The clouds angrily twisted, swirled, dipped and billowed, turning muddy and black in the dark San Francisco sky. Like Banshees they came sweeping over, under and around the red structure of the famous Golden Gate Bridge. It happened so fast that tourists walking the span could only stare with fear and awe to a sight that the native San Franciscan had so blasé come to expect as the same-o, same-old every day thing. Below the world’s most famous rust colored suicide jump off platform, the cold blue water of the Pacific Ocean churned choppy with white heads pounding the surf on Baker beach. But it was the deluge of rain that really sent fishermen, seals, surfers, and sunbathers scampering for cover.
Way on the other side of town, just south of the Golden City by the Bay, the structure of Candlestick baseball/football stadium stood like an ancient structure.
The ballpark was nestled into a scooped out Candlestick Mountain; just off the bay’s polluted estuary where the rusting shell of the once thriving Hunters Point shipyard sat abandoned. In this designated industrial zone, where once the city operated a refuge dump where asbestos and garbage were used as landfill, were two infamous housing complexes. One was known as Double-Rock, Dodge City to its tenants, the other was known as Hunters Point, Gunpoint to the police.
The bowels of the earth moved. The earth rumbled and the rain poured down hard and relentless like an ass whipping from an abusive mate. Fearsome booms of thunder rumbled to great brilliant bolts of lightning flashes.
Coming north up the 101 highway, a long, black, 1969 Cadillac, its polished enormous chrome grill splicing through the heavy blinding downpour, exited at the Sierra Point turnoff.
The green fluorescent reflector sign at the crossroad pointed an arrow to the left towards the ballpark and the other arrow to the right pointed to Sunset Scavenger’s garbage refuge area. The big black car headed right. Though the rain was still falling hard, the car had no windshield wipers and no need for any. Even the gold-platted winged hood ornament stood dry and seemed to guide the Caddy like a beacon towards the middle of the big muddy landfill lot.
The car came fishtailing to a mushy stop and a tall figure stepped out in the rain without a drop falling on him. Another lightning cracked across the sky the bolt out flashing off his gold covered teeth. He snickered; his mouth showing a gold star design on his upper front teeth.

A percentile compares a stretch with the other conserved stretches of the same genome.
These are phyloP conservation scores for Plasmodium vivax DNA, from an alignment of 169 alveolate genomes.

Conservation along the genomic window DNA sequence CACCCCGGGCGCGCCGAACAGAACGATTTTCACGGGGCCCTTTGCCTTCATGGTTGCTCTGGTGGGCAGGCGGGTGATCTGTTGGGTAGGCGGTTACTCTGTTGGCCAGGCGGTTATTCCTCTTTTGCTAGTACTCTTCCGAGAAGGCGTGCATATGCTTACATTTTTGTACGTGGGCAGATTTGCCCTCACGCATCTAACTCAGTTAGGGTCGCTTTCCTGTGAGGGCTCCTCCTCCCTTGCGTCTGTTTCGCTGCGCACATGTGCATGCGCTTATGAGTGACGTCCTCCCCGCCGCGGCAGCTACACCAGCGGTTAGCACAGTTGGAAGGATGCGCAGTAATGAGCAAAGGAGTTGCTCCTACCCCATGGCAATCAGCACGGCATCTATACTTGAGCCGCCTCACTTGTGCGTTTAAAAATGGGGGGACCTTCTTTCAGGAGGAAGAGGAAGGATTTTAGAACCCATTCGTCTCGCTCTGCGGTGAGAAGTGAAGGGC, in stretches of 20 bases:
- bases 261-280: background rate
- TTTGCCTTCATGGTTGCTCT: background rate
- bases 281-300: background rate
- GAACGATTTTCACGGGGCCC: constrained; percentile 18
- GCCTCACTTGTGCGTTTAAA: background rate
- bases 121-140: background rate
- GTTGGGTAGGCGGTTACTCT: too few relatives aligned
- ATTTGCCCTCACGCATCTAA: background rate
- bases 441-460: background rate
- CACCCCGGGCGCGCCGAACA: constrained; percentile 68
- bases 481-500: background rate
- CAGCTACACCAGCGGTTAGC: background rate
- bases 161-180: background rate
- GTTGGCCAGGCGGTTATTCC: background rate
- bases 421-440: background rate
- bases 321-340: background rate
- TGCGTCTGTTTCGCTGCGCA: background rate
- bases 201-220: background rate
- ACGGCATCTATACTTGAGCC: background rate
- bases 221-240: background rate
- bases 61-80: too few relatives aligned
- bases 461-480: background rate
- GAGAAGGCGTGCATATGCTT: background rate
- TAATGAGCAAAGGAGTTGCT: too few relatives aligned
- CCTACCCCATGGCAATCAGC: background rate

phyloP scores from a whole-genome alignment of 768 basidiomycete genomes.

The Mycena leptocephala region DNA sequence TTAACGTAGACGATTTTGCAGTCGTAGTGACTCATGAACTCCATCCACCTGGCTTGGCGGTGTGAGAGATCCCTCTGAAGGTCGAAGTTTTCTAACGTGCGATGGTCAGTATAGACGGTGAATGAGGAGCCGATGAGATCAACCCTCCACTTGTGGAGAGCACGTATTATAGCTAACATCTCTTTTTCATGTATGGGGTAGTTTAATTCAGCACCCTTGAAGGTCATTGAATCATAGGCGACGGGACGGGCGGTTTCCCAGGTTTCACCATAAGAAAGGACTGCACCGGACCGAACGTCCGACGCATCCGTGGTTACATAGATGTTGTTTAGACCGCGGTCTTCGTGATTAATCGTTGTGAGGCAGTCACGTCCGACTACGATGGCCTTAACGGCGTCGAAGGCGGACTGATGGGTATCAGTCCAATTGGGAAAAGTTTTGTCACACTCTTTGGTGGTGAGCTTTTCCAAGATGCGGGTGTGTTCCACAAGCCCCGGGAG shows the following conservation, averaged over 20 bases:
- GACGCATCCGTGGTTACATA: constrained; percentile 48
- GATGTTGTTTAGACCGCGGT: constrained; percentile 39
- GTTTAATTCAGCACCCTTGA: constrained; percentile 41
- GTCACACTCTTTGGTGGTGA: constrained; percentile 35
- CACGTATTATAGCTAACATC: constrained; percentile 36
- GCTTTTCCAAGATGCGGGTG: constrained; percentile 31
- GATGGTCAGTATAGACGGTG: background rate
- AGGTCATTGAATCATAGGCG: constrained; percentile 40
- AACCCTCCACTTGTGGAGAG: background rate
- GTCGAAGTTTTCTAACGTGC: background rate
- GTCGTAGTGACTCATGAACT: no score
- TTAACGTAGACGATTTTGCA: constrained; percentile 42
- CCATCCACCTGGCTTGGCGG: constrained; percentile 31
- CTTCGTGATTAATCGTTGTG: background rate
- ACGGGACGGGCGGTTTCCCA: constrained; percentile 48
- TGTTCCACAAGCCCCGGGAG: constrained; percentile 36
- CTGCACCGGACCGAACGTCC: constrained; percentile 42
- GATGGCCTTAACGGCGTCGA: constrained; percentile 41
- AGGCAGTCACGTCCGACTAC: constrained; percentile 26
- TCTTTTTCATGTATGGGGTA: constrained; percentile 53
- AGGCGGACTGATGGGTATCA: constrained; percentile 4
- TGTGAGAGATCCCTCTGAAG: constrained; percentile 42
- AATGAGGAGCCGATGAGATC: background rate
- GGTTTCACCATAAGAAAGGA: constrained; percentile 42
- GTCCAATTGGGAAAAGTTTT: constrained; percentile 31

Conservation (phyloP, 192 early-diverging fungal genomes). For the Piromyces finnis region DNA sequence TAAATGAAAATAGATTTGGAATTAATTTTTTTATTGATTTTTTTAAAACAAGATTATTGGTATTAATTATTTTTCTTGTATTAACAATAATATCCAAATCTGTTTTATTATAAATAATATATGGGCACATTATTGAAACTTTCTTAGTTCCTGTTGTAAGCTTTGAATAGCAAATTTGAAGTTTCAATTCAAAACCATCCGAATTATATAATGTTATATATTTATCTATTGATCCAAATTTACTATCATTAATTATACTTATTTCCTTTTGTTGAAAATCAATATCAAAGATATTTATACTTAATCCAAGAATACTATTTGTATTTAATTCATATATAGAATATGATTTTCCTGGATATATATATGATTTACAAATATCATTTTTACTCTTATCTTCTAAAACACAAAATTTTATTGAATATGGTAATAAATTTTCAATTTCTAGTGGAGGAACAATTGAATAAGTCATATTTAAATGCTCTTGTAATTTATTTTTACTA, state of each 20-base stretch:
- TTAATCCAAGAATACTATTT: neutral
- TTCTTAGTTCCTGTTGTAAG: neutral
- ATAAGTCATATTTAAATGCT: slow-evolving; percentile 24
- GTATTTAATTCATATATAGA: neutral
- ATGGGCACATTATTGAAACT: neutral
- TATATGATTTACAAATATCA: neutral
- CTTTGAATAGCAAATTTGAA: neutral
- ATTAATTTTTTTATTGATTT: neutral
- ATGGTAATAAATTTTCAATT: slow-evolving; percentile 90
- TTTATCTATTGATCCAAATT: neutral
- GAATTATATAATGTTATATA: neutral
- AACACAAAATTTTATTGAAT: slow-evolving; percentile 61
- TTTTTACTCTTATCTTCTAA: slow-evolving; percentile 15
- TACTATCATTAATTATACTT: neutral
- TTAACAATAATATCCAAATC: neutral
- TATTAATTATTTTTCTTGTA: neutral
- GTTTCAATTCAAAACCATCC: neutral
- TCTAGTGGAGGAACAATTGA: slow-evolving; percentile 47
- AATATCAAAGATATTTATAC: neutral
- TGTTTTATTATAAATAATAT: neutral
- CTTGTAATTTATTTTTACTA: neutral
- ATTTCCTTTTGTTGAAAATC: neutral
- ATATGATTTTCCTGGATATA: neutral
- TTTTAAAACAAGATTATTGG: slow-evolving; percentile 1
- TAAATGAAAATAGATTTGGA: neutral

From the Caddy’s rear, he pulled out a huge steamer trunk and plopped it on the ground; the sheer weight sinking it down two feet in the putrid sewage mixed mud. Dragging it just clear of the car, he pulled a silver key from his vest pocket, inserted it in a skeleton-head lock on the trunk, and turned.
He lifted the lid slowly and stood back as a broad and intensely bright bluish/white band of light streaked skyward slicing a hole through the angry dark clouds. He snickered again as he turned to retrieve a black apron and chef’s hat from the front seat of the humongous car.
Like a gigantic inflatable dome, the roof rose skyward out the Steamer followed by the walls, windows and an ornate entrance door until a fully operational café materialized. Then like God’s giant mushroom, with a swooshing “Pop”, the steel pole holding a huge revolving neon sign, plopped out of the mud and rose above the diner.
It sputtered to life; pale pink lettering humming and crackling presenting: The Café Fly Paper. The tall man rubbed his hands together--for once again, the Café Fly Paper was open for business.
He walked past the headlights of his car; his front teeth sparkled goldenly as he climbed the steps.
He looked at the lights on the freeway and raised a long arm, balled up his fist and beckoned with his long crooked middle finger. It wouldn’t be long before his special guests would be arriving. He would definitely be ready; as always. He entered the café chuckling thinking that it felt “simply marvelous darling” to serve such a great esoteric and spiritual purpose--like a big black spider waiting for his playthings to come for dinner and it was so much fun too.
His black was intimidating but black was the power color that suited him just right and made the world so very right. The door closed behind him.
The interior was as dark as a funeral home and colder than an undertaker’s heart. In the darkness, the tall Blackman clapped his hands together and the lights came to illuminate an interior that was a wondrous sight to see.